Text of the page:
The colourful tableaux once again slowly meandered down Rajpath, the military might had its day to shine in the bleak Delhi winter and a parade of marching contingents in sync to the tunes of 17 bands put its best foot forward. But the day, perhaps this year more than others is as much about celebration as it is about introspection.
26 January signifies India’s final transition from the British rule. Even though the country gained independence in 1947, it was only on this day in 1950 that the Indian Constitution drafted by Dr B R Ambedkar came into effect replacing the colonial era Government of India Act (1935).
This was the birth of a Republic, a union of states which came together under the preamble of ‘Justice’, ‘Liberty’, ‘Equality’ and ‘Fraternity’, an idea whose time for an egalitarian society had come through the lens of Ambedkar’s Dalit background. There was no footnote, each line was a promise and even if ‘assuring dignity to all,’ hadn’t been drafted, it was the unspoken promise.
Constitution was a destination
From Ambedkar, Nehru, Patel to all the others who partook in the journey, the Constitution was a destination. The framework allowed them to start putting fragmented pieces into a federal whole, their ideology was to embrace and rebuild.
India rose from the riots and ashes of partition, where displaced people left families behind and came as refugees to a new- born country. Those who did the heavy lifting to uplift would have been broken to see how in death, they are being played against each other.
To see their decisions through the myopia of modern India is to dismiss the idea of India itself. On their chosen paths they had some differences, but they rose above them - Sardar Patel openly acknowledged Nehru as his leader after Gandhi’s death and the four brigades of Netaji’s Indian National Army were named after Gandhi, Nehru, Chandrashekhar Azad and Subhash Bose himself. Those leaders were statesman, the country came first.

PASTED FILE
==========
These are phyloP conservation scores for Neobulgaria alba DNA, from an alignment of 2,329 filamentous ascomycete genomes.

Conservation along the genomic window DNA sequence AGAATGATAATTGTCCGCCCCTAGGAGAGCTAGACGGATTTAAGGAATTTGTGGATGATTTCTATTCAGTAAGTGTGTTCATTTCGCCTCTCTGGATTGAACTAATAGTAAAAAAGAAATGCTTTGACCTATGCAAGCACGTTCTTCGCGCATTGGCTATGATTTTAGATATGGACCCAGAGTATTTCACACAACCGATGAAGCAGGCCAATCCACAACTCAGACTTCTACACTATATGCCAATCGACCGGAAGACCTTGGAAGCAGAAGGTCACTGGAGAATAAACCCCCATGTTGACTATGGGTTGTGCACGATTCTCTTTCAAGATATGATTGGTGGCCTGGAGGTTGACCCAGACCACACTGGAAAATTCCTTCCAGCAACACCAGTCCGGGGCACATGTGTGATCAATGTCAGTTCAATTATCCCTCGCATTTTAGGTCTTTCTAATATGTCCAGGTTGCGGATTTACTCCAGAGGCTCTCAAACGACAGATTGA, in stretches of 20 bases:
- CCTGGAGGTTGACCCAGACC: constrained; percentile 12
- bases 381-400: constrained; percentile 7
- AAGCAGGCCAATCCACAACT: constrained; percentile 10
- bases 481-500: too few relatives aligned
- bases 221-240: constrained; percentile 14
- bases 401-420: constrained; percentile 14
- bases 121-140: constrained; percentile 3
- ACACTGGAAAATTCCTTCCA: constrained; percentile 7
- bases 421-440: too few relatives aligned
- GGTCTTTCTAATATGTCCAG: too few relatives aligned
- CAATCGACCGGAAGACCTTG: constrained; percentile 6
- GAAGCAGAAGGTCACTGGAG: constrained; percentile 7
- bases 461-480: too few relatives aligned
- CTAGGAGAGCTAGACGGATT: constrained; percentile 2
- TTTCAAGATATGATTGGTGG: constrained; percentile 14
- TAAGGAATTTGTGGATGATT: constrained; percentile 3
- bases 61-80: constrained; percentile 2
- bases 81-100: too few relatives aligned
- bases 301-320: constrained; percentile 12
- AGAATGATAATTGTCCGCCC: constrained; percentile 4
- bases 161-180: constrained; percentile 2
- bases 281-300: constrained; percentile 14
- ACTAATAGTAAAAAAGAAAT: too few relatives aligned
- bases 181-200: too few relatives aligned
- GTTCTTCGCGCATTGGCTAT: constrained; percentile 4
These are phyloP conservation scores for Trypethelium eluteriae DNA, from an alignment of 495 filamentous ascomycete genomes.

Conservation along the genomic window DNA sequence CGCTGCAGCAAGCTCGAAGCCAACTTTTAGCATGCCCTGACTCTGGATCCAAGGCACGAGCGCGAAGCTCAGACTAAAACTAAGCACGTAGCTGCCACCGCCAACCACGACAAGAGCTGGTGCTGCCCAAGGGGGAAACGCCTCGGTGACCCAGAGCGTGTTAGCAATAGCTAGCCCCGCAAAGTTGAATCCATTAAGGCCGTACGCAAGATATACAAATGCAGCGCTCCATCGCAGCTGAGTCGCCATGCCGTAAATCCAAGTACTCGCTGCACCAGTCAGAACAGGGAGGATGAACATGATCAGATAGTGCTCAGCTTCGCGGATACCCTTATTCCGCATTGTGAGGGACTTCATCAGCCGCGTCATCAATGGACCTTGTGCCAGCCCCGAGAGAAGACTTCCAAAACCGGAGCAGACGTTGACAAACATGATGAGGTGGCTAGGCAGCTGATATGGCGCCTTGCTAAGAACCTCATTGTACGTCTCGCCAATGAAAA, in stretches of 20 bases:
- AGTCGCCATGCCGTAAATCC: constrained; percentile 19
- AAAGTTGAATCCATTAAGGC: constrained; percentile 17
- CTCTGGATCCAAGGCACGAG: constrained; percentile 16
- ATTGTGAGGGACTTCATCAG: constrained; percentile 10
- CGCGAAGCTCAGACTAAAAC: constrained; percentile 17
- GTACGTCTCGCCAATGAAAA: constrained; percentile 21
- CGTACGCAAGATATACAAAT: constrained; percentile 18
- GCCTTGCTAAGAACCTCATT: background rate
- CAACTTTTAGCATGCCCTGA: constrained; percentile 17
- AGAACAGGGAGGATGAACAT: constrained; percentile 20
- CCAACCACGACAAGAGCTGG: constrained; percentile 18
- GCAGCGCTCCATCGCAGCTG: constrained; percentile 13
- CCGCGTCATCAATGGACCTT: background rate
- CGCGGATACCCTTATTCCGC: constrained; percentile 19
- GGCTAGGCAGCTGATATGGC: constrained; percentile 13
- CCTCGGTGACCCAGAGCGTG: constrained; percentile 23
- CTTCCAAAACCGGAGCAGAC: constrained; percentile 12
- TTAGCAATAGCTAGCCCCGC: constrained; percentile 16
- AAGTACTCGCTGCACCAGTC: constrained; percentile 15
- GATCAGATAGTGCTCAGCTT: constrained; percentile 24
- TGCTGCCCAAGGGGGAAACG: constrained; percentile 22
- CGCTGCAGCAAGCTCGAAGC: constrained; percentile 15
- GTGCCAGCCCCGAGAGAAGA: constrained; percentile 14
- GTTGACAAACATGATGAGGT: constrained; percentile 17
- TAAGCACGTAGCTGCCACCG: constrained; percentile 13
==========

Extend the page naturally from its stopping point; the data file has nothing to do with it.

India was always a feudal society. The medieval kings plundered, the British looted and despite what the Constitution outlined, and the years gone by that have dimmed the memory of the British rule, the have nots still struggle to make a dent. Socialism is outdated, but uncapped capitalism has its filters. In the last two years the deprivation has come from within, but it is still a plundering, nevertheless.
The income gap during the lockdown became more like an unbreachable chasm as consumption growth stagnated. A Pew survey finds that India’s middle class shrunk by 32 million in 2020 driving 75 million Indians into poverty and inflating the poor. At the same time 1% of India’s rich kept adding to their riches.
An Oxfam report says India’s billionaires increased their wealth by 35% in the lockdown with Asia’s richest man Mukesh Ambani earning rupees 90cr an hour.
Merely spectators on sidelines
In 2017, this top-strata had 73% of the country’s wealth with the country’s wealthiest 98 people accounting for 41% of the Indian budget. India added 40 new billionaires during the pandemic reminding us that once again we remain divided — this time between the entitled and those who are merely spectators on the sidelines, watching as the cast changes but not the plot. The ignominy is not in the act, but in being caught. Sometimes not even then.
Yet this is an India that had a head start despite the circumstances of its birth. The Constitution introduced voting rights equally and Indira Gandhi became the Prime Minister of the country when the first world of America has only come as close as a woman vice-president and that too very recently.
But the glass ceiling still resists. As we celebrate Republic Day, a court continues to hear debates on criminalising marital rape laws, hopefully it will have a better outcome than the Women’s Reservation Bill which has been in cold storage for the last 25 years.
The Indian Republic was envisaged as a reformist country where states and the union were partners and constitutional supremacy was never second to the Parliament or to silence. Where nationalism was about rebuilding and not appropriation and where different languages was our strength. Article 1 of our Constitution says ‘India that is Bharat is a union of states,’ and yet as the pandemic showed, some were more equal than the others.
Growing up, 26 January was one school holiday that was so much more. As children we were firmly ensconced in front of the television much before the parade telecast started. There was pride in the diversity of a country that treasured its sociocultural coming together. Sadly, it is being shaped to play second fiddle to homogeneity, mortgaged by divisiveness.
The march past is always glorious, but the optics hide the unease, and it has nothing to do with leaving childhood behind. Perhaps the innocence of those days would have still found some excuses as it sees the shape of our Constitution tenuous while flames of the past are being extinguished.
The scars of partition may have healed but we have fresh wounds. Our strength though lies in bouncing back, the unforgettable legacy of our forefathers.
We, The People of India.